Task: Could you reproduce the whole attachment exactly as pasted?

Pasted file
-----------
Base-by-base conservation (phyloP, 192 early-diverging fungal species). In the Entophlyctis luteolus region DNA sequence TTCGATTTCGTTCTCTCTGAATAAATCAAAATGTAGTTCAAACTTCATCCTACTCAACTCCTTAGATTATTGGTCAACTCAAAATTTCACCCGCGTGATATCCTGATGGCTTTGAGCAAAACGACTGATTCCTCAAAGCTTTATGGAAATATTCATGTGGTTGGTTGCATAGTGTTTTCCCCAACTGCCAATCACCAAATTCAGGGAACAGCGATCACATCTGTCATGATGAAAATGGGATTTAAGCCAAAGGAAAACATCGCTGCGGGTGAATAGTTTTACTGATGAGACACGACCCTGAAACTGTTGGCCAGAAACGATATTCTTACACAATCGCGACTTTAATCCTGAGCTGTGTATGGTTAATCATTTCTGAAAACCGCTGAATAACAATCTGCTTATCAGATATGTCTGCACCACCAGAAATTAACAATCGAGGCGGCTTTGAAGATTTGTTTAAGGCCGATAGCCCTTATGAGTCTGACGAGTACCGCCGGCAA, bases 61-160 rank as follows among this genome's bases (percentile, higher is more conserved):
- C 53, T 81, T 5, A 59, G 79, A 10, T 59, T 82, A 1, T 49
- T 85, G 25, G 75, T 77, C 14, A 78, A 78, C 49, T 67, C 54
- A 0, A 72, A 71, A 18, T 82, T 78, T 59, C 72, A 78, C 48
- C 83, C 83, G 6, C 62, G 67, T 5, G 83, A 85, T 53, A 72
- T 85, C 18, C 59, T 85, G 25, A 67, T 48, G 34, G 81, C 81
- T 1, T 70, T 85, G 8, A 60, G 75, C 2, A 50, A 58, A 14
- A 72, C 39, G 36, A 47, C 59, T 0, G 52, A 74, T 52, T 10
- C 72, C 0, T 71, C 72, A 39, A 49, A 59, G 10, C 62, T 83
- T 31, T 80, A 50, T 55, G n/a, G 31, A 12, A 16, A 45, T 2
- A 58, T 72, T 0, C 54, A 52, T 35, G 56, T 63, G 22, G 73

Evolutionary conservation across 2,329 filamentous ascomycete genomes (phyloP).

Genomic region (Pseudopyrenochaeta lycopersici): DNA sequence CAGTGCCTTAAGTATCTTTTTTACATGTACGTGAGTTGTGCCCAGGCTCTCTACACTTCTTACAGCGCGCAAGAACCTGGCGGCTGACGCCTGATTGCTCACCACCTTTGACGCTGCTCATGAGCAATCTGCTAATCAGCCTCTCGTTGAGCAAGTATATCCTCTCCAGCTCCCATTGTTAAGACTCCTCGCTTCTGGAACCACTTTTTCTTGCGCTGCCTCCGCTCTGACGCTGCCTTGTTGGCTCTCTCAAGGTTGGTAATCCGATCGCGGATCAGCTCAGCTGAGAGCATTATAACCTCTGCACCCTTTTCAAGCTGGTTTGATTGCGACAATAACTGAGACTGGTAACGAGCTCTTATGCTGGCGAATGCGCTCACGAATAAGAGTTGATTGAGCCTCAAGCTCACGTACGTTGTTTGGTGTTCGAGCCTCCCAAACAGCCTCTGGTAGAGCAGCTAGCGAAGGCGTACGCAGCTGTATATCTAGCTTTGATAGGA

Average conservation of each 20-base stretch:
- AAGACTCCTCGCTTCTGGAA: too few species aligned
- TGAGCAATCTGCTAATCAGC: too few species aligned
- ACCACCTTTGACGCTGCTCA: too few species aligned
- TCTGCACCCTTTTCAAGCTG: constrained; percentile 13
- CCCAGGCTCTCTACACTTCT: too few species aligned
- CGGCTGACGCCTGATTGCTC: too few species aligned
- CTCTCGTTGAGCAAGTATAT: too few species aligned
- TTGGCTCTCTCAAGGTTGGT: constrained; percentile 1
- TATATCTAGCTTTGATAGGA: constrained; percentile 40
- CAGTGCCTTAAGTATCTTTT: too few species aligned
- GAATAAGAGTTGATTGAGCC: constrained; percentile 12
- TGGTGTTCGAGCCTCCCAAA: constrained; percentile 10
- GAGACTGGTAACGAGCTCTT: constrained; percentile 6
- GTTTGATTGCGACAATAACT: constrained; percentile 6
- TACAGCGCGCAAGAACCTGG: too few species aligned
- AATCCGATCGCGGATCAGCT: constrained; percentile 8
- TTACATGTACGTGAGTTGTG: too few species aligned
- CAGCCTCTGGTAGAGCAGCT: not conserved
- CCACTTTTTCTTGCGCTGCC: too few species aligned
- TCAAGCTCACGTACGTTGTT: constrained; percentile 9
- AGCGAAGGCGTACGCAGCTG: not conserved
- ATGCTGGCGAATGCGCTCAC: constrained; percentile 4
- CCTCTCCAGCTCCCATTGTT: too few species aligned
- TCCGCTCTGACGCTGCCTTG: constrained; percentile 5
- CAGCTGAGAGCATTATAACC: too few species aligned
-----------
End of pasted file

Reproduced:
Base-by-base conservation (phyloP, 192 early-diverging fungal species). In the Entophlyctis luteolus region DNA sequence TTCGATTTCGTTCTCTCTGAATAAATCAAAATGTAGTTCAAACTTCATCCTACTCAACTCCTTAGATTATTGGTCAACTCAAAATTTCACCCGCGTGATATCCTGATGGCTTTGAGCAAAACGACTGATTCCTCAAAGCTTTATGGAAATATTCATGTGGTTGGTTGCATAGTGTTTTCCCCAACTGCCAATCACCAAATTCAGGGAACAGCGATCACATCTGTCATGATGAAAATGGGATTTAAGCCAAAGGAAAACATCGCTGCGGGTGAATAGTTTTACTGATGAGACACGACCCTGAAACTGTTGGCCAGAAACGATATTCTTACACAATCGCGACTTTAATCCTGAGCTGTGTATGGTTAATCATTTCTGAAAACCGCTGAATAACAATCTGCTTATCAGATATGTCTGCACCACCAGAAATTAACAATCGAGGCGGCTTTGAAGATTTGTTTAAGGCCGATAGCCCTTATGAGTCTGACGAGTACCGCCGGCAA, bases 61-160 rank as follows among this genome's bases (percentile, higher is more conserved):
- C 53, T 81, T 5, A 59, G 79, A 10, T 59, T 82, A 1, T 49
- T 85, G 25, G 75, T 77, C 14, A 78, A 78, C 49, T 67, C 54
- A 0, A 72, A 71, A 18, T 82, T 78, T 59, C 72, A 78, C 48
- C 83, C 83, G 6, C 62, G 67, T 5, G 83, A 85, T 53, A 72
- T 85, C 18, C 59, T 85, G 25, A 67, T 48, G 34, G 81, C 81
- T 1, T 70, T 85, G 8, A 60, G 75, C 2, A 50, A 58, A 14
- A 72, C 39, G 36, A 47, C 59, T 0, G 52, A 74, T 52, T 10
- C 72, C 0, T 71, C 72, A 39, A 49, A 59, G 10, C 62, T 83
- T 31, T 80, A 50, T 55, G n/a, G 31, A 12, A 16, A 45, T 2
- A 58, T 72, T 0, C 54, A 52, T 35, G 56, T 63, G 22, G 73

Evolutionary conservation across 2,329 filamentous ascomycete genomes (phyloP).

Genomic region (Pseudopyrenochaeta lycopersici): DNA sequence CAGTGCCTTAAGTATCTTTTTTACATGTACGTGAGTTGTGCCCAGGCTCTCTACACTTCTTACAGCGCGCAAGAACCTGGCGGCTGACGCCTGATTGCTCACCACCTTTGACGCTGCTCATGAGCAATCTGCTAATCAGCCTCTCGTTGAGCAAGTATATCCTCTCCAGCTCCCATTGTTAAGACTCCTCGCTTCTGGAACCACTTTTTCTTGCGCTGCCTCCGCTCTGACGCTGCCTTGTTGGCTCTCTCAAGGTTGGTAATCCGATCGCGGATCAGCTCAGCTGAGAGCATTATAACCTCTGCACCCTTTTCAAGCTGGTTTGATTGCGACAATAACTGAGACTGGTAACGAGCTCTTATGCTGGCGAATGCGCTCACGAATAAGAGTTGATTGAGCCTCAAGCTCACGTACGTTGTTTGGTGTTCGAGCCTCCCAAACAGCCTCTGGTAGAGCAGCTAGCGAAGGCGTACGCAGCTGTATATCTAGCTTTGATAGGA

Average conservation of each 20-base stretch:
- AAGACTCCTCGCTTCTGGAA: too few species aligned
- TGAGCAATCTGCTAATCAGC: too few species aligned
- ACCACCTTTGACGCTGCTCA: too few species aligned
- TCTGCACCCTTTTCAAGCTG: constrained; percentile 13
- CCCAGGCTCTCTACACTTCT: too few species aligned
- CGGCTGACGCCTGATTGCTC: too few species aligned
- CTCTCGTTGAGCAAGTATAT: too few species aligned
- TTGGCTCTCTCAAGGTTGGT: constrained; percentile 1
- TATATCTAGCTTTGATAGGA: constrained; percentile 40
- CAGTGCCTTAAGTATCTTTT: too few species aligned
- GAATAAGAGTTGATTGAGCC: constrained; percentile 12
- TGGTGTTCGAGCCTCCCAAA: constrained; percentile 10
- GAGACTGGTAACGAGCTCTT: constrained; percentile 6
- GTTTGATTGCGACAATAACT: constrained; percentile 6
- TACAGCGCGCAAGAACCTGG: too few species aligned
- AATCCGATCGCGGATCAGCT: constrained; percentile 8
- TTACATGTACGTGAGTTGTG: too few species aligned
- CAGCCTCTGGTAGAGCAGCT: not conserved
- CCACTTTTTCTTGCGCTGCC: too few species aligned
- TCAAGCTCACGTACGTTGTT: constrained; percentile 9
- AGCGAAGGCGTACGCAGCTG: not conserved
- ATGCTGGCGAATGCGCTCAC: constrained; percentile 4
- CCTCTCCAGCTCCCATTGTT: too few species aligned
- TCCGCTCTGACGCTGCCTTG: constrained; percentile 5
- CAGCTGAGAGCATTATAACC: too few species aligned